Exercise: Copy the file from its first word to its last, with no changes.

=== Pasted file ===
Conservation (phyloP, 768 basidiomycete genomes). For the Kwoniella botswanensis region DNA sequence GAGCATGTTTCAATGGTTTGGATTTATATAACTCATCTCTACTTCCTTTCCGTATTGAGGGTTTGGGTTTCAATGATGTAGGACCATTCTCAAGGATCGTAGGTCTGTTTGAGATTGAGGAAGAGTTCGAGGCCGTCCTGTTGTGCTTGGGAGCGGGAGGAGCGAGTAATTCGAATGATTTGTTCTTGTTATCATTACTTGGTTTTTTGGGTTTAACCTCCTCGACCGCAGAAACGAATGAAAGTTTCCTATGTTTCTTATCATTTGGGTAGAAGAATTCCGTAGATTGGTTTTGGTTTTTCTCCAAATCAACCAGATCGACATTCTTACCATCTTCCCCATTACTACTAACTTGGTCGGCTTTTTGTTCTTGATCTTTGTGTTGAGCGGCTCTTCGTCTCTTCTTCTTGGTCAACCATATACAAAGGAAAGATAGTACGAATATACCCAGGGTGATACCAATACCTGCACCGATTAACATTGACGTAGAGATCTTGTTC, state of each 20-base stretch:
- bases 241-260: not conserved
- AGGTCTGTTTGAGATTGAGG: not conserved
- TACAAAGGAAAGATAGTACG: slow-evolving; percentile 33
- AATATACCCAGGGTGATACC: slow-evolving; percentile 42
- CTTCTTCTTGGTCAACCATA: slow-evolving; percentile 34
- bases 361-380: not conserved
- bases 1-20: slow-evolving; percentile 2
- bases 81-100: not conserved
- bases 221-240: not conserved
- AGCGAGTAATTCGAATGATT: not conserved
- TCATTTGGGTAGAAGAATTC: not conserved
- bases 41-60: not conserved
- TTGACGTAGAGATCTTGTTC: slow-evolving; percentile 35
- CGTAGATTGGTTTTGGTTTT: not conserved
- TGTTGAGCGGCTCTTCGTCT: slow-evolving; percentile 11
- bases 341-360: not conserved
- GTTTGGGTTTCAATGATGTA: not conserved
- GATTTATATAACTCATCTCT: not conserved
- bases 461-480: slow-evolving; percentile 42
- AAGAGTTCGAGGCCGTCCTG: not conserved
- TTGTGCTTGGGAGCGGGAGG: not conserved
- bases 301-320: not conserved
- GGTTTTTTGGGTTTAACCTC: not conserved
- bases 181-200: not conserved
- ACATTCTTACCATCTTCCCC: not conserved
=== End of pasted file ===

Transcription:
Conservation (phyloP, 768 basidiomycete genomes). For the Kwoniella botswanensis region DNA sequence GAGCATGTTTCAATGGTTTGGATTTATATAACTCATCTCTACTTCCTTTCCGTATTGAGGGTTTGGGTTTCAATGATGTAGGACCATTCTCAAGGATCGTAGGTCTGTTTGAGATTGAGGAAGAGTTCGAGGCCGTCCTGTTGTGCTTGGGAGCGGGAGGAGCGAGTAATTCGAATGATTTGTTCTTGTTATCATTACTTGGTTTTTTGGGTTTAACCTCCTCGACCGCAGAAACGAATGAAAGTTTCCTATGTTTCTTATCATTTGGGTAGAAGAATTCCGTAGATTGGTTTTGGTTTTTCTCCAAATCAACCAGATCGACATTCTTACCATCTTCCCCATTACTACTAACTTGGTCGGCTTTTTGTTCTTGATCTTTGTGTTGAGCGGCTCTTCGTCTCTTCTTCTTGGTCAACCATATACAAAGGAAAGATAGTACGAATATACCCAGGGTGATACCAATACCTGCACCGATTAACATTGACGTAGAGATCTTGTTC, state of each 20-base stretch:
- bases 241-260: not conserved
- AGGTCTGTTTGAGATTGAGG: not conserved
- TACAAAGGAAAGATAGTACG: slow-evolving; percentile 33
- AATATACCCAGGGTGATACC: slow-evolving; percentile 42
- CTTCTTCTTGGTCAACCATA: slow-evolving; percentile 34
- bases 361-380: not conserved
- bases 1-20: slow-evolving; percentile 2
- bases 81-100: not conserved
- bases 221-240: not conserved
- AGCGAGTAATTCGAATGATT: not conserved
- TCATTTGGGTAGAAGAATTC: not conserved
- bases 41-60: not conserved
- TTGACGTAGAGATCTTGTTC: slow-evolving; percentile 35
- CGTAGATTGGTTTTGGTTTT: not conserved
- TGTTGAGCGGCTCTTCGTCT: slow-evolving; percentile 11
- bases 341-360: not conserved
- GTTTGGGTTTCAATGATGTA: not conserved
- GATTTATATAACTCATCTCT: not conserved
- bases 461-480: slow-evolving; percentile 42
- AAGAGTTCGAGGCCGTCCTG: not conserved
- TTGTGCTTGGGAGCGGGAGG: not conserved
- bases 301-320: not conserved
- GGTTTTTTGGGTTTAACCTC: not conserved
- bases 181-200: not conserved
- ACATTCTTACCATCTTCCCC: not conserved